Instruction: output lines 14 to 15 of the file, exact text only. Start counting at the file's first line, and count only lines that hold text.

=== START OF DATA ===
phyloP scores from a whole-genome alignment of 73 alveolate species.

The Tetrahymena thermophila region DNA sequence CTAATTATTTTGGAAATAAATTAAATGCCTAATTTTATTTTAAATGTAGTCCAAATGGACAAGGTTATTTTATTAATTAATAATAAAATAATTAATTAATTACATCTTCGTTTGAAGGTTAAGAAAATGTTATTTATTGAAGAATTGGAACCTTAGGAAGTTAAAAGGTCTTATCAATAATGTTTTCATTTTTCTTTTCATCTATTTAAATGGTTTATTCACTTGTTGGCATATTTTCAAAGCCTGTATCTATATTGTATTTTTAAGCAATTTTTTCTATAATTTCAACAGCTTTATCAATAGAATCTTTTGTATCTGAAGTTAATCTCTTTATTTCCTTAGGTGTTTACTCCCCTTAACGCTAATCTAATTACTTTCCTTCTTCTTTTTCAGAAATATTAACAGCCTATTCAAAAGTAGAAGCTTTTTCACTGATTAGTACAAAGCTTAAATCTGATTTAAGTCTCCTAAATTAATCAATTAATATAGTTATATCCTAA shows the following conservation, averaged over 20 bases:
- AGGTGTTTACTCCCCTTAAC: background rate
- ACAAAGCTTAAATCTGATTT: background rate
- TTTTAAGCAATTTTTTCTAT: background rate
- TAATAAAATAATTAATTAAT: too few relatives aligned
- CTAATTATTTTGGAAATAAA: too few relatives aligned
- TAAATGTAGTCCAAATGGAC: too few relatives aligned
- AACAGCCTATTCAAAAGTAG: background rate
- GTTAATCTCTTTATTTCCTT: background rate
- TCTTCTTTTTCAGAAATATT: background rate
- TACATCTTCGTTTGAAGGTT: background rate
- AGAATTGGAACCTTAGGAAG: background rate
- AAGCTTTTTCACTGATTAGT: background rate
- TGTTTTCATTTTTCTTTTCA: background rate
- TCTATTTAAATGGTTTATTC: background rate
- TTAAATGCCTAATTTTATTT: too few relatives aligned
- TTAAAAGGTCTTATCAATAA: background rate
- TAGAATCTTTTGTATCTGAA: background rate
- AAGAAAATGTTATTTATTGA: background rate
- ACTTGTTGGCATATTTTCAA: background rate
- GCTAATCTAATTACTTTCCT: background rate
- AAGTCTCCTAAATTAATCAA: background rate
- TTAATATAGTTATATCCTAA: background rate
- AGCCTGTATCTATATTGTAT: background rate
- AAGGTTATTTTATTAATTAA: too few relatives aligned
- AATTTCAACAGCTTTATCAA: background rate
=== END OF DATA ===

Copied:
- AAGCTTTTTCACTGATTAGT: background rate
- TGTTTTCATTTTTCTTTTCA: background rate